Typical and Atypical situations with respect to the MGSS

All ‘typical’ MGSS shots (ie full-swing, pitch/bunker, chip and putt shots) are designed to give a golfer an inside path and wide arc (of both the lead as well as trail arms) during the backswing. Both inside path and width during backswing are concepts based on my years of research which have proved scientifically that these two aspects are important.

So, when a narrower arc is required, in order for the club to arrive steeply at the ball and thus ‘pinch’ the ball, a few minor adjustments must be made.

These are described in the video MGS from Awkward/Unusual Lies in the ‘golf videos’ section of this blog.

The bunker/pitch shot used by the MGSS provides a soft-landing, high shot without significant narrowing of the backswing arc. It may therefore be considered a ‘typical’ MGSS shot. It remains basically the same movement as the full-swing, except that it has reduced distance by cutting out the full-swing downswing body-rotation. It is able to achieve that by having the golfer stand closer to the ball.

With typical MGSS movements and not being required to ‘finish’ (stand-up-and-turn-to-face-target through impact), the chances of hitting a ‘fat’ or ‘skulled’ shot are fairly non-existent.

A video for this has also been posted in the ‘golf videos’ section.

Finally, as of November 2012 you can get an on-line video analysis to see how your MGSS is progressing, PLUS new information, not available in the ebook or website or blog. Email for details/suggestions/questions.

6 replies on “Typical and Atypical situations with respect to the MGSS”

  1. Great additions Karin. The short videos are excellent. This games has become so much easier. The less we have to think about during this game the better we play.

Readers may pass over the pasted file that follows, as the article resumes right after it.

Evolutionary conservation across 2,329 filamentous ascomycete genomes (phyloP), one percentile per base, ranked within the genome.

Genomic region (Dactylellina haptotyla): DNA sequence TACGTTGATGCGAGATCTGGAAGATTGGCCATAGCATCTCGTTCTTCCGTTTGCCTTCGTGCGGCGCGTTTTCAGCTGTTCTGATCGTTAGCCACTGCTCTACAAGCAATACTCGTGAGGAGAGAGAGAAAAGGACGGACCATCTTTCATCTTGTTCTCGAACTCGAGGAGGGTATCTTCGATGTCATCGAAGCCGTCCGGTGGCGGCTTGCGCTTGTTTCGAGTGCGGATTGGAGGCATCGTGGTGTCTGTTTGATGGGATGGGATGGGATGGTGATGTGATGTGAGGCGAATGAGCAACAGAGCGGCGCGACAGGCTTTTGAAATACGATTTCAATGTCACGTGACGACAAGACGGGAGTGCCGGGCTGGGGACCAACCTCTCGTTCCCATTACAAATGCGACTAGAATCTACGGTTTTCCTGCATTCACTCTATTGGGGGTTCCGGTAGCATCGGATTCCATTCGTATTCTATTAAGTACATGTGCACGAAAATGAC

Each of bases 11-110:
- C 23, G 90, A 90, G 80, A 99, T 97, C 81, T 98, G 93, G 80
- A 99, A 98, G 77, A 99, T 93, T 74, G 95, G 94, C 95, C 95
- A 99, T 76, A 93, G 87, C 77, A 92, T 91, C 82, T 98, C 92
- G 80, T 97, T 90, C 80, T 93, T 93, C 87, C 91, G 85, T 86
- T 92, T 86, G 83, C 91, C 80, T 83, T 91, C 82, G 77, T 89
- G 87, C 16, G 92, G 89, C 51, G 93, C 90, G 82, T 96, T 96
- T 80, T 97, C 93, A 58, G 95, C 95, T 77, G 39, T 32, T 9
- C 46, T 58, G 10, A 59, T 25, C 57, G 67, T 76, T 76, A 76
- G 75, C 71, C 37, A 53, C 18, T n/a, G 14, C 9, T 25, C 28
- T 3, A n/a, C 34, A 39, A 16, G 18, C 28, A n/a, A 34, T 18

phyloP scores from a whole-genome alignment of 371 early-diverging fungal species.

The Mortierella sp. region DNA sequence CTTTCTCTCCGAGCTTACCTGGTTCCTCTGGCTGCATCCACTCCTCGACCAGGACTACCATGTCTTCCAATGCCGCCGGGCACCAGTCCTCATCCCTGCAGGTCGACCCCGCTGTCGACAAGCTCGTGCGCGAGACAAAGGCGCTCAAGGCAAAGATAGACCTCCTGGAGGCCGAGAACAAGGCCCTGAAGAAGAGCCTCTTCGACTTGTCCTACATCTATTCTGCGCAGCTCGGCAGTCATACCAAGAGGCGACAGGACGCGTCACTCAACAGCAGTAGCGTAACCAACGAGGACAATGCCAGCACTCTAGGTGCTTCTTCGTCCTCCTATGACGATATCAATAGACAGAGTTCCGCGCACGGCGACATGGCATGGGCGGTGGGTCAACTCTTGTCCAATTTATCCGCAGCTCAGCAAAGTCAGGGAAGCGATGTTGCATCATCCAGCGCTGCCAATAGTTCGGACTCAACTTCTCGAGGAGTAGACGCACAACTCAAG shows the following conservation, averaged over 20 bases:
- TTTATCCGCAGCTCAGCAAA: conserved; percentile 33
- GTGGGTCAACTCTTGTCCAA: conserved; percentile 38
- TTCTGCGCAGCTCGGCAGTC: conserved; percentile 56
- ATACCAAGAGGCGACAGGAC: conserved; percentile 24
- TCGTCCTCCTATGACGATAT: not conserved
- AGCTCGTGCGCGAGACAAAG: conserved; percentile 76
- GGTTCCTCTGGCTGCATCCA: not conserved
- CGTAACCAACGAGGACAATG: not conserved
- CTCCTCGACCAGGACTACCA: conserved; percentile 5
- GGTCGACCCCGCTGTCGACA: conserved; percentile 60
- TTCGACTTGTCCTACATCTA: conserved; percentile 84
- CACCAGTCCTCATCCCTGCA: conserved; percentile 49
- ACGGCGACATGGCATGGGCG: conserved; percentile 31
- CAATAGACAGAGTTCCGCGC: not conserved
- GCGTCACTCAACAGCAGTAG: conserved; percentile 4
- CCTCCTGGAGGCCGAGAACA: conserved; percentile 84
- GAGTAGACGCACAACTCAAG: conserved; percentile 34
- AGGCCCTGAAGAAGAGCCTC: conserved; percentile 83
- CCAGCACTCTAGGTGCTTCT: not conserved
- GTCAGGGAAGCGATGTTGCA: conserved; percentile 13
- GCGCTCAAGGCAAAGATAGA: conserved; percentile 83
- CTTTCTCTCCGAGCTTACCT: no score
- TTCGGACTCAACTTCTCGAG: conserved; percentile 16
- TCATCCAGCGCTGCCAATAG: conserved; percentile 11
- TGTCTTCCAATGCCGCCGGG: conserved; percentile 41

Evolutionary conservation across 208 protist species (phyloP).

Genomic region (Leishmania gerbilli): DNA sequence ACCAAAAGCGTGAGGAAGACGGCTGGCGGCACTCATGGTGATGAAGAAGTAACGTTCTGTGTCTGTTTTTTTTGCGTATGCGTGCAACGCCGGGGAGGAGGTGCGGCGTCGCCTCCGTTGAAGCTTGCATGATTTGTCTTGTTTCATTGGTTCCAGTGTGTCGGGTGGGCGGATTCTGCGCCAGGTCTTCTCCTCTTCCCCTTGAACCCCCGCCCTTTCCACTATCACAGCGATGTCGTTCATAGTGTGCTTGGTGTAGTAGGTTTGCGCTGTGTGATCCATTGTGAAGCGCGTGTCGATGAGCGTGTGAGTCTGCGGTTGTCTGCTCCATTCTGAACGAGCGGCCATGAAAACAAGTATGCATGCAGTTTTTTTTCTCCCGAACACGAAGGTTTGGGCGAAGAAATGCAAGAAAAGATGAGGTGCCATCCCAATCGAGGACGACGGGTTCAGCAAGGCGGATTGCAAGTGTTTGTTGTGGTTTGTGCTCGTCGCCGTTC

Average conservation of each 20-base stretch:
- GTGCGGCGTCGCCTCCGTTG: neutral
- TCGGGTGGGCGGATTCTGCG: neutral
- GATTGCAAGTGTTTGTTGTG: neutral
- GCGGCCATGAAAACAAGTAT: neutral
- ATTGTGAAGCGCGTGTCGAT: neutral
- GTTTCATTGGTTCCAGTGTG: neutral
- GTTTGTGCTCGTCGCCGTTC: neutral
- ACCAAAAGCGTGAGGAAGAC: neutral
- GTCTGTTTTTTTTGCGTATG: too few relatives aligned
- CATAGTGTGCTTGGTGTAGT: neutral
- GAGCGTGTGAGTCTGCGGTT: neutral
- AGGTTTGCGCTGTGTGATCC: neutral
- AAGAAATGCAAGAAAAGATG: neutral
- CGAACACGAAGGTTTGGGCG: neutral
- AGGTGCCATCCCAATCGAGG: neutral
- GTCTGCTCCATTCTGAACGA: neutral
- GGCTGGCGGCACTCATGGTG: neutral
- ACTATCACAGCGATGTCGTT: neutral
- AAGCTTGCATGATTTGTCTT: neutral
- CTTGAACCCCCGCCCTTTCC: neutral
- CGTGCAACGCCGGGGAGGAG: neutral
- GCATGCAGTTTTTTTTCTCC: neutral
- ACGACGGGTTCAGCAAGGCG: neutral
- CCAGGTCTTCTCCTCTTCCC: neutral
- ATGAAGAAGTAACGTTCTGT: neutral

2. Hey Mike, what if you could learn how to think of NOTHING golf related during your swing…..How good you think you could play then? 😉

    1. Although I have read a lot about motor learning and control and just this summer a bit about clearkey, I feel if a movement is more ‘natural’ based on one’s early experiences, it’d be easier to do unconsciously. I don’t know enough to be sure, but feel that at least the set-up of the MGSS must be done deliberately and consciously (which does not matter, as it is not a crucial phase for ‘quiet mind’), and then the swing could be just a ‘feel’ rather than actual words. I often will have only a vague feel of my right side being still, and make any old backswing until some part of my left upper-arm touches some part of my face. Of course different people have different ‘feels’ to make the same thing happen, they’re best off finding the feel that gives them the look of what we wish to see them do.

      1. “Think” of it this way. Nothing we do with unthinking involvement was ever “natural”. My little 6 month old Jeffrey is just now reaching for and slapping at things with very erratic and spastic movements of the arms. He can barely control them. But each day the motor neural pathways get a little more refined and developed until eventually he is able to completely control his arms.

        Now, he uses those unconsciously controlled pathways to build other pathways that he desires – how to hold a fork, tie his shoes, and yes swing a golf club! As he learns each of these tasks, he again goes through the jerky unfamiliar process of acquiring skill and the dexterity to do the task – his first successful shoe tie is loosely formed, and barely recognizable as a “successful” knot – except of course by his proud parents!

        We accomplish myriad tasks daily that we do with unthinking involvement, never even giving them a second thought, heck not even a first thought. We take all these “for granted” not realizing ( now that the work is done ), how much work went into to getting us to the point that we don’t even think about them as we do them. Driving is a good example – remember when we first learned? Pretty awkward right?

        Now we jump in, turn the key, buckle our seat beat, adjust the mirrors, turn the radio on, put it into reverse as we are hitting the garage remote – all while we are talking on the cell to confirm our first appointment later that day. We continue the conversation while we drive down the road. We don’t give the driving any conscious thought. Other tasks are the same – brushing our teeth, drying our hair, chopping garlic for that recipe that we also throw together ( from memory ) in 1/4 the time compared to our first go at it – all done with effortless unthinking involvement.